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Lords Temporal
by [?]

Now, with John at last arranged for, our family should have been happy; but three days ago I discovered that it was William who was going to be the real trouble. To think of William, the pride of the flock, betraying us!

As you may remember, William lives with me. He presides over the room we call “the library” to visitors and “the master’s room” to Jane. He smiles at me when I work. Ordinarily, when I want to know the time, I look at my watch; but the other morning I happened to glance at William. He said “twenty minutes past seven.” As I am never at work as early as that, and as my watch said eleven-thirty, I guessed at once that William had stopped. In the evening–having by that time found the key–I went to wind him up. To my surprise he said “six-twenty-five.” I put my ear to his chest and heard his gentle breathing. He was alive and going well. With a murmured apology I set him to the right time … and by the morning he was three-quarters of an hour fast.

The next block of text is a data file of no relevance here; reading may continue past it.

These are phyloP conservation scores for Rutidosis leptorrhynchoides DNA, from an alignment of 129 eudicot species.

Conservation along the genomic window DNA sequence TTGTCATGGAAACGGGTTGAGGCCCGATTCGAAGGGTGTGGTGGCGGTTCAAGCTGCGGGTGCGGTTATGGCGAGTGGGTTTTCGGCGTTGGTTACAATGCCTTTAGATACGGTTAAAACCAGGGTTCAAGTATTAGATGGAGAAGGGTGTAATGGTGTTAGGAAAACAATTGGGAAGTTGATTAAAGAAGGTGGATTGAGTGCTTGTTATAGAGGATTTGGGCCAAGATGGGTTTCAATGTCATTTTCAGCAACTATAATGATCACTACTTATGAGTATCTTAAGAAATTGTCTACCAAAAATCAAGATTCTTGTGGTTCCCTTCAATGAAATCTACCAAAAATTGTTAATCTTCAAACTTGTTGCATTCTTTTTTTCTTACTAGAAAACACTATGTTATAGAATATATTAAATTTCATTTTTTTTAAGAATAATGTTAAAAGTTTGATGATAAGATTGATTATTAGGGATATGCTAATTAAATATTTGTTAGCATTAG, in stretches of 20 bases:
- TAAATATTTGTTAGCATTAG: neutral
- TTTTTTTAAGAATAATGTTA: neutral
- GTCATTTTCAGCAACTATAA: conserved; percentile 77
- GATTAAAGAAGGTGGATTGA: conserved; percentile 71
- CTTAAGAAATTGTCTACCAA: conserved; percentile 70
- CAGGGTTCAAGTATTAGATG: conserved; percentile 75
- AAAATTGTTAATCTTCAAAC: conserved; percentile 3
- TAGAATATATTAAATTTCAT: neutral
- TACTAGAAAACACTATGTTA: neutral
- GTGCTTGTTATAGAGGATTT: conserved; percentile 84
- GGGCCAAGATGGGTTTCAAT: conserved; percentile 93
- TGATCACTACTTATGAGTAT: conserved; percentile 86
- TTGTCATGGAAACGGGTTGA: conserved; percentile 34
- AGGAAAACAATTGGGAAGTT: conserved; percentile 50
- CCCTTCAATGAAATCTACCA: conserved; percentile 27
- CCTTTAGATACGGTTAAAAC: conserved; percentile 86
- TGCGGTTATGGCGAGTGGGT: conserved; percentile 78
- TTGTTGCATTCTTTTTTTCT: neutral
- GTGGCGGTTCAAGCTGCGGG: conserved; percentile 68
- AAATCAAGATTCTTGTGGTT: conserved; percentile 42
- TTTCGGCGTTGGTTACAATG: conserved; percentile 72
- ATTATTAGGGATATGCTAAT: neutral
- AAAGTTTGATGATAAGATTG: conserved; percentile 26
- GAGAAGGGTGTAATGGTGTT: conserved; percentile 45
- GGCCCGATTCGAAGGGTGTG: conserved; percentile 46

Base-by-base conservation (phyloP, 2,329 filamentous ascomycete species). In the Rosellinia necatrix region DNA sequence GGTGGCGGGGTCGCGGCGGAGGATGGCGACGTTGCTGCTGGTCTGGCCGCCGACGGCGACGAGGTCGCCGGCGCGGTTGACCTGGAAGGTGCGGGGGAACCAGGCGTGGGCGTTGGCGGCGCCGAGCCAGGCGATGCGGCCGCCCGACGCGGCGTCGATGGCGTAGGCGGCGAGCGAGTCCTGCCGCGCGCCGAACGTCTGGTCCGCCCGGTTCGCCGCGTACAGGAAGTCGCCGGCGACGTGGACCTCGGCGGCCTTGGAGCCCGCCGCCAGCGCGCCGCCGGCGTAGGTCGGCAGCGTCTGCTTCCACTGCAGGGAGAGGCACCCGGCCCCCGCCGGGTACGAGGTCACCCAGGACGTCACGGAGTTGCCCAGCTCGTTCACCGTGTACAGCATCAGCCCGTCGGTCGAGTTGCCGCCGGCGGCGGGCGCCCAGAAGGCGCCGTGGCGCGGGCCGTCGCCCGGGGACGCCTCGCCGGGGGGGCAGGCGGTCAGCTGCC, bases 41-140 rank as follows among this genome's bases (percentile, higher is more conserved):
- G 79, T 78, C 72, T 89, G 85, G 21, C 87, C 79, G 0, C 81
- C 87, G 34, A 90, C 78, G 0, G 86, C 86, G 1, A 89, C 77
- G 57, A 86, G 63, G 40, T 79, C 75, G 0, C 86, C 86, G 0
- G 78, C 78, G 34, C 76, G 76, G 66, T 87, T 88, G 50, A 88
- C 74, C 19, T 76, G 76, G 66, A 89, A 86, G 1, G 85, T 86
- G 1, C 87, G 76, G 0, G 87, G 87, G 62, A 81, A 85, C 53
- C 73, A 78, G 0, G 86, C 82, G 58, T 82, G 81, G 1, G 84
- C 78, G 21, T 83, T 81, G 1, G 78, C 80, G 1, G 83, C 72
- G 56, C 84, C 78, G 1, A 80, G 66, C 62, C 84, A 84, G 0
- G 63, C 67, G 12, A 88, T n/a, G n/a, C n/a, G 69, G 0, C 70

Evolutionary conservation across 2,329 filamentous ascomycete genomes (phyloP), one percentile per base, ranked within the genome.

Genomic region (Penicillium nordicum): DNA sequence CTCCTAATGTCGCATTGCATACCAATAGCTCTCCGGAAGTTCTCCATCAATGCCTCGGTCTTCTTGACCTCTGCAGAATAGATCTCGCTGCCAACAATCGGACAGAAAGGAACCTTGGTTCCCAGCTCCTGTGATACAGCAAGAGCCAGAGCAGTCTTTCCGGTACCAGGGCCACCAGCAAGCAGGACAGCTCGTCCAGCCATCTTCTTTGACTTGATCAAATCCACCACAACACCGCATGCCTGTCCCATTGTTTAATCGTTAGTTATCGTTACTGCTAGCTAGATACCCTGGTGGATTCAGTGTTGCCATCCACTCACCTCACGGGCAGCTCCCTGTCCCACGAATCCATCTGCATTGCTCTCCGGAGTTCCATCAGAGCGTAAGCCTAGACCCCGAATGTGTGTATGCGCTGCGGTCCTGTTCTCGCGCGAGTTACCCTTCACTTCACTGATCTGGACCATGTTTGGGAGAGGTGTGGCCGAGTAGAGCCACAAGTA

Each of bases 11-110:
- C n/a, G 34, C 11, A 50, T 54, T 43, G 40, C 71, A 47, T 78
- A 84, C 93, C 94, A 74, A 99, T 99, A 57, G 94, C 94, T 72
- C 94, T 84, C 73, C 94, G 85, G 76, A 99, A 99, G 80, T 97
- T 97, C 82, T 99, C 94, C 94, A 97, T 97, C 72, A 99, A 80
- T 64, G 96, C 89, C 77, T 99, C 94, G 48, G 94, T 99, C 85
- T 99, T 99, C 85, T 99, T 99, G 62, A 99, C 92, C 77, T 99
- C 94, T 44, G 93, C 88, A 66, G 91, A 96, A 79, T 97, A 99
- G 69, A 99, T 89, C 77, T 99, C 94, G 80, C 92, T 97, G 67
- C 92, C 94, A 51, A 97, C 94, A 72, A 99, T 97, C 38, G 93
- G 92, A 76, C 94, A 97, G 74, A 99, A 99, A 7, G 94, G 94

Unlike John, William is reticent to a degree. With great difficulty I found my way to his insides, and then found that he had practically none to speak of at all. Certainly he had no regulator.

“What shall we do?” I asked Celia.

“Leave him. And then, when you bring your guests in for a smoke, you can say, ‘Oh, don’t go yet; this clock is five hours and twenty-three minutes fast.'”

“Or six hours and thirty-seven minutes slow. I wonder which would sound better. Anyhow, he is much too beautiful to go under a bed.”

So we are leaving him. And when I am in the mood for beauty I look at William’s mahogany sides and am soothed into slumber again … and when I want to adjust my watch (which always loses a little), I creep under the spare-room bed and consult John. John alone of all our family keeps the correct time, and it is a pity that he alone must live in retirement.